The balanced score card is known for helping companies identify and implement the changes required to meet their business goals. Yet, for this tool to be effective, it must be linked to a well-defined corporate strategy. If a company’s business units aren’t aligned around the same core principles, it’s unlikely the score card will produce the results the organization desires.
Used properly, however, the balanced score card can address this issue, as well. Simply selecting the score card’s measures often can create the communication an organization needs to get its business units aligned. As a company continues to review its progress in these chosen areas, previously isolated leaders can quickly find themselves working together to meet shared strategic goals.
At Aliant, a Canadian telecommunications company, the balanced score card helped business leaders from four provincial organizations unify their goals after a merger combined the companies in 1999.
In the beginning, Aliant functioned like a holding company for four distinct lines of business, each with its own strategies, cultures and goals, said Jay Forbes, former Aliant CEO. To make the merger successful, the company needed to find a way to bring together these separate units.
“We needed to break down those barriers and create a degree of alignment, a sense of common purpose and concentrate the full might of the organization against a few strategic initiatives,” he said.
To help the business units identify the organization’s most critical goals, Aliant’s leaders called upon Paul Niven, Senalosa Group president, to implement the balanced score card in 2002.
In determining the measures the score card would track, the company’s leaders quickly identified the areas of consensus and the points of contention among the business units, Forbes said. Although the subsequent debate was robust, it eventually resulted in a list of strategic goals on which everyone could agree, he explained.
“The organization now understands what is important,” Forbes said. “So, the focus of the leadership team, the financial resources and the informational resources are all directed to the advancement of the strategic objectives encompassed by the balanced score card.”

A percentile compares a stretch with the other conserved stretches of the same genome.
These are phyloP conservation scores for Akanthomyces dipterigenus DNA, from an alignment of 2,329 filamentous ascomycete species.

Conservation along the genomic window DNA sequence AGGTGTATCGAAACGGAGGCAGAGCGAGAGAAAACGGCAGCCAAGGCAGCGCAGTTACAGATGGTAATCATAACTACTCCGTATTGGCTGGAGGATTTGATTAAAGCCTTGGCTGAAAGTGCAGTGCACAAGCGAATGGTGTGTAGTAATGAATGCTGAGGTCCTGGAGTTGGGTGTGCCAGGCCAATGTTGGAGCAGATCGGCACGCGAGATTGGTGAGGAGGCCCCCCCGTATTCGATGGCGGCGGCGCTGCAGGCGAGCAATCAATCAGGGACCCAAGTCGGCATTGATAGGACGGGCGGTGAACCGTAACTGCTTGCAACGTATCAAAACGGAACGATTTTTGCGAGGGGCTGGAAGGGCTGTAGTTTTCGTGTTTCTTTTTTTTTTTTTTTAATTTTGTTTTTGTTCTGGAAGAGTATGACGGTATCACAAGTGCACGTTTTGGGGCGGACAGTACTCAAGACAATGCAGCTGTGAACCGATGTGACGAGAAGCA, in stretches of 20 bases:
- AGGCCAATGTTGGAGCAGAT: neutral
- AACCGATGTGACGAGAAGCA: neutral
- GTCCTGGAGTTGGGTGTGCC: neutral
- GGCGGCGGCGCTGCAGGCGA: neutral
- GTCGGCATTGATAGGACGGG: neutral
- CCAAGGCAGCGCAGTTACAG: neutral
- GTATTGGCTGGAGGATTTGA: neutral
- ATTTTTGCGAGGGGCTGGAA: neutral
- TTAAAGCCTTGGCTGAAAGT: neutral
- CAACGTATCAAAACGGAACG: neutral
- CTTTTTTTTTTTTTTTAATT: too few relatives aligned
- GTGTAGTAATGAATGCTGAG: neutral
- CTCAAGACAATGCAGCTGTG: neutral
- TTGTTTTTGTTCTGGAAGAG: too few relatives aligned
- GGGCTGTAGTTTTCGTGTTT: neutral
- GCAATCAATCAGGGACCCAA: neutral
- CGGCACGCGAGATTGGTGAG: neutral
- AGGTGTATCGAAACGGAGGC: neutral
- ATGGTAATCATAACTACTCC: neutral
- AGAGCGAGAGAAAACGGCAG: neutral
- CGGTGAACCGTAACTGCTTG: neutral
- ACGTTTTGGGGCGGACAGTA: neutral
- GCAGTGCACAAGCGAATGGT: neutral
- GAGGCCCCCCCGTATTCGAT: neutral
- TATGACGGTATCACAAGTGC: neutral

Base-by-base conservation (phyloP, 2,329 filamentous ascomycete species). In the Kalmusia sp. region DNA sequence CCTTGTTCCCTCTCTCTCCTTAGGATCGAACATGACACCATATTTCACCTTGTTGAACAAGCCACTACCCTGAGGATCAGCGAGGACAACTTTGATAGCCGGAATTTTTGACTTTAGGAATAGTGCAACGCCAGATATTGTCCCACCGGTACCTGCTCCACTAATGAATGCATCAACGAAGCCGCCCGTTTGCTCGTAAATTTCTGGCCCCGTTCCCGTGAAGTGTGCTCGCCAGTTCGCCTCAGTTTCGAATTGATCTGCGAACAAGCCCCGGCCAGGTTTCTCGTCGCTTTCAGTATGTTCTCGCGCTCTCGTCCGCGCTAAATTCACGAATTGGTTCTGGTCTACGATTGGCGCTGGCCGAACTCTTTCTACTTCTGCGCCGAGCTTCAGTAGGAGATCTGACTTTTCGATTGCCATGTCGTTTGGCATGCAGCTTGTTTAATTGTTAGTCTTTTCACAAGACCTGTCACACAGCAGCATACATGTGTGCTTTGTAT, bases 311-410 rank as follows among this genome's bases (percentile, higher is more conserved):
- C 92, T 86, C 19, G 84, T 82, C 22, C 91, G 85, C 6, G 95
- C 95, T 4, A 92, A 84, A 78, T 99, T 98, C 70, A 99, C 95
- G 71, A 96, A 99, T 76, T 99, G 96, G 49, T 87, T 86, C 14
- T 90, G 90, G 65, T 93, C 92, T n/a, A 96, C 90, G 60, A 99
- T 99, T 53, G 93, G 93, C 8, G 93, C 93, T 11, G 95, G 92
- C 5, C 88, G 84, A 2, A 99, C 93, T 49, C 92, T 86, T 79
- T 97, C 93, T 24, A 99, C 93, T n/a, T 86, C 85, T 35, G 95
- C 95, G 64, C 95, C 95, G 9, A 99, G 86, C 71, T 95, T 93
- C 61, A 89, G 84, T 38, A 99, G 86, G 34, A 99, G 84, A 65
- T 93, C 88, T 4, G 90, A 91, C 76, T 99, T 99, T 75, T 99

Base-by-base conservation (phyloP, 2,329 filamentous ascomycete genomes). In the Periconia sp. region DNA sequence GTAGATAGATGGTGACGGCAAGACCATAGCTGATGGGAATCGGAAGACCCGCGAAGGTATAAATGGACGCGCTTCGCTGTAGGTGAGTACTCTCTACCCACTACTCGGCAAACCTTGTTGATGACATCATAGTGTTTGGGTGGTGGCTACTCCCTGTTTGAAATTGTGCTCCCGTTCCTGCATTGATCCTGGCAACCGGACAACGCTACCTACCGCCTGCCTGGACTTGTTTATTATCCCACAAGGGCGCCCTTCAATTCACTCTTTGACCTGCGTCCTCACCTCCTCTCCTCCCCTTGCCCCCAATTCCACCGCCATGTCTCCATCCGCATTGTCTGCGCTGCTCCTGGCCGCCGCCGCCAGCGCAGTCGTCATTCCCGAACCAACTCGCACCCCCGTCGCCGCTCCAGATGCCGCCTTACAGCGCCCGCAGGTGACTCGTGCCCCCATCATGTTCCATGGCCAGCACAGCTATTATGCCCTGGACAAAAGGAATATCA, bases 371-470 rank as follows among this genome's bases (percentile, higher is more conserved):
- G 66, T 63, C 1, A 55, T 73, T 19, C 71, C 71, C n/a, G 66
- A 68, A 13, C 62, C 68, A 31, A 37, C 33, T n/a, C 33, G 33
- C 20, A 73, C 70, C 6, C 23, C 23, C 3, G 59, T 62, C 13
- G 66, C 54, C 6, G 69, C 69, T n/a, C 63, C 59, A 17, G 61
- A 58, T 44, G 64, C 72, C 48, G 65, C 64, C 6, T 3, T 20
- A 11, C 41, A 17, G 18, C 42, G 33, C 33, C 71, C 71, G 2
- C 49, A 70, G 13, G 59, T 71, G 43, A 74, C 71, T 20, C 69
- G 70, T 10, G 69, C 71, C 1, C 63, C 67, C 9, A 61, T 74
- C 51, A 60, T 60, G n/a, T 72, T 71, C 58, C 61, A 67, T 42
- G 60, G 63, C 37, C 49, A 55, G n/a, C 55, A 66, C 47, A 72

Once these primary goals were identified, the company began to focus all its communications on its progress against the balanced score card objectives. Conversations within the executive branch, visits with leaders in the field and messages sent to employees consistently reflected the organization’s dedication to these strategic initiatives.
“It’s important to ingrain the balanced score card into the organization,” Forbes said. “It needs to be part of the machinery that drives the day-to-day operations of the business.”
By the time Forbes left the organization in 2006, this strategy had paid off. In his final year, the company achieved a fully integrated balanced score card, experiencing improved profitability, reduced churn, increased customer loyalty and much more.
Other organizations that hope to experience this kind of success should connect the balanced score card with as many processes and systems as they possibly can, Forbes said. It’s also critical for senior leadership to actively support the score card’s implementation — the CEO needs to be prepared to enact the changes the score card shows are necessary and be willing to reposition the company’s strategies based on the feedback the tool provides, he said.
“In the end, you’re dealing with the strategy of the organization and, ultimately, there is one person that’s going to be responsible for that,” Forbes said.
— Tegan Jones, firstname.lastname@example.orgFiled under: Strategy